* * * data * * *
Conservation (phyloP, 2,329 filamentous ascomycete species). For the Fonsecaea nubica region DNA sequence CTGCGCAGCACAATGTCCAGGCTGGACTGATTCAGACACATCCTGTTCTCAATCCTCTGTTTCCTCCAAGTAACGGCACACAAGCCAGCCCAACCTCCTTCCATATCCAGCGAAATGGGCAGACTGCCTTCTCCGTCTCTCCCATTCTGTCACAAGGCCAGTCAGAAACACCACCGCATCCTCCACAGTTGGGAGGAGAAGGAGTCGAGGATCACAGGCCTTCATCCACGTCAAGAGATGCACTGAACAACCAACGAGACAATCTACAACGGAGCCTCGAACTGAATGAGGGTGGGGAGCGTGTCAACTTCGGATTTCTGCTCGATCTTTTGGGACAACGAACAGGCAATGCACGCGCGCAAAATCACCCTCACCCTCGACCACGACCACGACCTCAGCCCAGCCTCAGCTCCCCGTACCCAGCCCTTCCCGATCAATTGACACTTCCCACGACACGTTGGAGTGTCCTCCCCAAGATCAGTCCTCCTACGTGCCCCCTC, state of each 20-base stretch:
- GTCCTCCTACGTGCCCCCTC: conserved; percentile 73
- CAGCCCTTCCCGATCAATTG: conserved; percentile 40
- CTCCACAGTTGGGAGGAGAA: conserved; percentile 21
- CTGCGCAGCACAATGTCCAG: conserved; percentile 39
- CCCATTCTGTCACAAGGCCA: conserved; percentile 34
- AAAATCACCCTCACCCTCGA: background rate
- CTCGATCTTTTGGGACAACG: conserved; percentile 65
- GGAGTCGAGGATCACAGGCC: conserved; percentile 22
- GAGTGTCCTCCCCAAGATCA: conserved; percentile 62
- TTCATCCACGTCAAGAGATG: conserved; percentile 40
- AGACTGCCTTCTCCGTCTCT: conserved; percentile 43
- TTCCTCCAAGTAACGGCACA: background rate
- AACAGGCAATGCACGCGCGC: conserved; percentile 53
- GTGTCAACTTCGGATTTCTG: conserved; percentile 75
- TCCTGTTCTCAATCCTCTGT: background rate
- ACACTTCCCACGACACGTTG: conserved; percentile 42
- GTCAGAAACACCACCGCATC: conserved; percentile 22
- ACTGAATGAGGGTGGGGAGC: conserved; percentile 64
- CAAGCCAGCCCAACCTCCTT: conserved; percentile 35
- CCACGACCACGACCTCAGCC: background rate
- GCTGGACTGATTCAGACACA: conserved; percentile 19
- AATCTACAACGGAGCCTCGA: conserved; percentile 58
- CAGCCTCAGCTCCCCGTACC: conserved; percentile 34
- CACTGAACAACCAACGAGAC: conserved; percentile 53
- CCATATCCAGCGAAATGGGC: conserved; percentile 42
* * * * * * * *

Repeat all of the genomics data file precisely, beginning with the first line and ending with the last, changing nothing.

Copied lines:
Conservation (phyloP, 2,329 filamentous ascomycete species). For the Fonsecaea nubica region DNA sequence CTGCGCAGCACAATGTCCAGGCTGGACTGATTCAGACACATCCTGTTCTCAATCCTCTGTTTCCTCCAAGTAACGGCACACAAGCCAGCCCAACCTCCTTCCATATCCAGCGAAATGGGCAGACTGCCTTCTCCGTCTCTCCCATTCTGTCACAAGGCCAGTCAGAAACACCACCGCATCCTCCACAGTTGGGAGGAGAAGGAGTCGAGGATCACAGGCCTTCATCCACGTCAAGAGATGCACTGAACAACCAACGAGACAATCTACAACGGAGCCTCGAACTGAATGAGGGTGGGGAGCGTGTCAACTTCGGATTTCTGCTCGATCTTTTGGGACAACGAACAGGCAATGCACGCGCGCAAAATCACCCTCACCCTCGACCACGACCACGACCTCAGCCCAGCCTCAGCTCCCCGTACCCAGCCCTTCCCGATCAATTGACACTTCCCACGACACGTTGGAGTGTCCTCCCCAAGATCAGTCCTCCTACGTGCCCCCTC, state of each 20-base stretch:
- GTCCTCCTACGTGCCCCCTC: conserved; percentile 73
- CAGCCCTTCCCGATCAATTG: conserved; percentile 40
- CTCCACAGTTGGGAGGAGAA: conserved; percentile 21
- CTGCGCAGCACAATGTCCAG: conserved; percentile 39
- CCCATTCTGTCACAAGGCCA: conserved; percentile 34
- AAAATCACCCTCACCCTCGA: background rate
- CTCGATCTTTTGGGACAACG: conserved; percentile 65
- GGAGTCGAGGATCACAGGCC: conserved; percentile 22
- GAGTGTCCTCCCCAAGATCA: conserved; percentile 62
- TTCATCCACGTCAAGAGATG: conserved; percentile 40
- AGACTGCCTTCTCCGTCTCT: conserved; percentile 43
- TTCCTCCAAGTAACGGCACA: background rate
- AACAGGCAATGCACGCGCGC: conserved; percentile 53
- GTGTCAACTTCGGATTTCTG: conserved; percentile 75
- TCCTGTTCTCAATCCTCTGT: background rate
- ACACTTCCCACGACACGTTG: conserved; percentile 42
- GTCAGAAACACCACCGCATC: conserved; percentile 22
- ACTGAATGAGGGTGGGGAGC: conserved; percentile 64
- CAAGCCAGCCCAACCTCCTT: conserved; percentile 35
- CCACGACCACGACCTCAGCC: background rate
- GCTGGACTGATTCAGACACA: conserved; percentile 19
- AATCTACAACGGAGCCTCGA: conserved; percentile 58
- CAGCCTCAGCTCCCCGTACC: conserved; percentile 34
- CACTGAACAACCAACGAGAC: conserved; percentile 53
- CCATATCCAGCGAAATGGGC: conserved; percentile 42